by Eleanor Morse
It\’s the 1970\’s and South Africa is deep under apartheid. One of the main characters, Isaac, witnesses the death of his activist friend- shoved in front of a train by members of the South African Defense Force- and flees the country, terrified the repercussions of his presence at the scene will cost him his life. He is smuggled across the border into Botswana and finds the relative peace there surreal. He finds work as a gardener for a white woman, even though he has no experience (was previously a medical student) but an old man who works at another household gives him some tips. Later he\’s left in charge of the house when the woman goes on a research trip to the Okavango Delta- and when she returns he\’s suddenly gone missing. Alice has been facing the disintegration of her marriage, is feeling unsettled from an unplanned tryst she had with a colleague on the trip, and is baffled at Isaac\’s unexplained absence- she hadn\’t known him long but it\’s very out of character. Especially because the white dog who had attached herself to him is still at the house, half-starved, waiting his return. Although acquaintances around her caution Alice to forget Isaac and not get involved, she can\’t let it be and tries to find out what happened to him. Meanwhile her new love interest has also gotten himself into trouble, returning alone to take personal action against what he sees as an outrageous atrocity- the stock fence put up to supposedly prevent hoof and mouth disease from spreading to cattle, blocking a migration route and causing thousands of wild animals to die of thirst. This man\’s impulsive actions, spurred by anger, reminded me of Mark Owens– probably not coincidentally, as the debacle of the fence was actually discovered by the Owenses when they were in the Kalahari. The details of Alice\’s ex-pat life was like Rules of the Wild, but more serious here. I didn\’t find her story quite as interesting as Isaac\’s, and the romance in the middle of everything seemed a bit- unrealistic? but not enough so to bother me. It was a slow one for me to get into, but once I did I found this story, these lives weaving together in subtle ways that gradually intertwine stronger, very compelling. Part of the story takes place in a Jo\’burg prison- it is atrocious and horrific, but thankfully there are not too many details of the suffering, more about how it affected someone very long-term. Honestly, I don\’t often get emotional reading a book but this one moved me to tears at least twice. There\’s also parts in it about the native San people, which I liked very much- I kind of wish there had been more about them. The heat is consistently oppressive and palpable, the landscape very real in all its emptiness, wildness and fierce kind of beauty. I would definitely like to read more by this author.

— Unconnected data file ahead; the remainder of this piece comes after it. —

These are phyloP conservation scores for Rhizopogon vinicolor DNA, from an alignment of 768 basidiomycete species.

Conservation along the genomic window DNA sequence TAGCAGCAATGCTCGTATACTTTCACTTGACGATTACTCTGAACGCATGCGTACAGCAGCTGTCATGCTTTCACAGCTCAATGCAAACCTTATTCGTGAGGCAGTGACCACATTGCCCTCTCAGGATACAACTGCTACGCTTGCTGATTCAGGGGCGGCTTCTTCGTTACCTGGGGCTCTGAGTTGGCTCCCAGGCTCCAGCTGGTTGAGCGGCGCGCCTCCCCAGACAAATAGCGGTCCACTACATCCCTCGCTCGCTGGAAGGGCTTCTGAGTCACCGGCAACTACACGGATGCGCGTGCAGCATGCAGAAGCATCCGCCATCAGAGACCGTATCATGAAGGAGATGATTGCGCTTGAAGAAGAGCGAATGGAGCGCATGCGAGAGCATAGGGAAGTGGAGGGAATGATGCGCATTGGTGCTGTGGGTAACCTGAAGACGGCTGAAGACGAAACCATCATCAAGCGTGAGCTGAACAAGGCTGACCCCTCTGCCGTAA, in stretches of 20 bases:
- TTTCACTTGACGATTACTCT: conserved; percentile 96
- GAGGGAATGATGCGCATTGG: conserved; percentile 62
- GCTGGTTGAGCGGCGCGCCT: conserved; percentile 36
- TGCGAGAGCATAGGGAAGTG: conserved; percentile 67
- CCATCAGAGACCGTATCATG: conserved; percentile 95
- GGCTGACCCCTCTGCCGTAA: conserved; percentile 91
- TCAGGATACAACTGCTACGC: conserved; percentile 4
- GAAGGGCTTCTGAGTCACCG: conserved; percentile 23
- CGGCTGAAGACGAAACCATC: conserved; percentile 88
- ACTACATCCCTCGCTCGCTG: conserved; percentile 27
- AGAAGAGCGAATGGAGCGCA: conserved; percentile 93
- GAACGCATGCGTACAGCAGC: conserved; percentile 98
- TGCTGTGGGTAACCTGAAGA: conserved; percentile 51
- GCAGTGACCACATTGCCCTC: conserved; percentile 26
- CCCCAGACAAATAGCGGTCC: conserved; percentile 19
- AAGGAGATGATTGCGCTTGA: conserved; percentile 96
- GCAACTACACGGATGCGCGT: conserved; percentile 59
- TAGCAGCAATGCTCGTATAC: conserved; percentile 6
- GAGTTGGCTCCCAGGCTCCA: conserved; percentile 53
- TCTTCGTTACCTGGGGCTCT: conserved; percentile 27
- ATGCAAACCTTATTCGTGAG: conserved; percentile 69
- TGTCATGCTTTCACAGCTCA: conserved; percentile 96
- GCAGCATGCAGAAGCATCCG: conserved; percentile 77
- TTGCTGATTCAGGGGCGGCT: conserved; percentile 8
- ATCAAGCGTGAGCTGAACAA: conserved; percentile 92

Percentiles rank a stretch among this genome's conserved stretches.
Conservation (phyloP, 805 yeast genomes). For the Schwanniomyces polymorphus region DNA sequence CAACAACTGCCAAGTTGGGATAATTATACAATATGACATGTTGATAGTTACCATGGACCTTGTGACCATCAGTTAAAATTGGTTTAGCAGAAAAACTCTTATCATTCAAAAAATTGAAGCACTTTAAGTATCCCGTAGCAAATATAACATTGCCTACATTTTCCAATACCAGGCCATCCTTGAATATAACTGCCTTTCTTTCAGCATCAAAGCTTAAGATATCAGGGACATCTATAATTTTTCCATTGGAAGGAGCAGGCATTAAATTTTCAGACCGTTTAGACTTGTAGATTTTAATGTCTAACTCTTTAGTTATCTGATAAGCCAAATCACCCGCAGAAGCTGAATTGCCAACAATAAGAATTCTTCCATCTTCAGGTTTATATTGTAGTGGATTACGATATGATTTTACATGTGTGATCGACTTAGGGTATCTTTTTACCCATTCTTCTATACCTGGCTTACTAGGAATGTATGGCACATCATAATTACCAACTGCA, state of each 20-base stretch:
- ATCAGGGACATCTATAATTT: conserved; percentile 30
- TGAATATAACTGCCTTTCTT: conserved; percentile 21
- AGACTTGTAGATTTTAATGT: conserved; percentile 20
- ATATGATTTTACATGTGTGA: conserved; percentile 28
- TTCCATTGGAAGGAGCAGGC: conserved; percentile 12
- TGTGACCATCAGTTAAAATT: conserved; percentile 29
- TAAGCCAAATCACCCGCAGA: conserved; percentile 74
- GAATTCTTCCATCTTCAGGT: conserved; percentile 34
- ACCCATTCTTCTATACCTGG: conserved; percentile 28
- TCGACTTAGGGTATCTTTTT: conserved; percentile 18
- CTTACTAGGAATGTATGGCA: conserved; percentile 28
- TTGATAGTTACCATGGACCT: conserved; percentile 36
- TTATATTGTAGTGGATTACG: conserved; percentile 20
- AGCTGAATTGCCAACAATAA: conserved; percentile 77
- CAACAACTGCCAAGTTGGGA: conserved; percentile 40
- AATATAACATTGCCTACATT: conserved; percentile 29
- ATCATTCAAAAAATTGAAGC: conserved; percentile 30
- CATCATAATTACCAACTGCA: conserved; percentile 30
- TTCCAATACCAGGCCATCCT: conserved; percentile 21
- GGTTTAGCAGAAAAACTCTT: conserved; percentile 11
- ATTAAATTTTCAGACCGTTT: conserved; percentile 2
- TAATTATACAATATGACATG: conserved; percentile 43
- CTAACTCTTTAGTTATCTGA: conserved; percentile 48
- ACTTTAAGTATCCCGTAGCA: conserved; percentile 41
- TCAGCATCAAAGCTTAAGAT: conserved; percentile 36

Borrowed from the public library.
Rating: 4/5 368 pages, 2013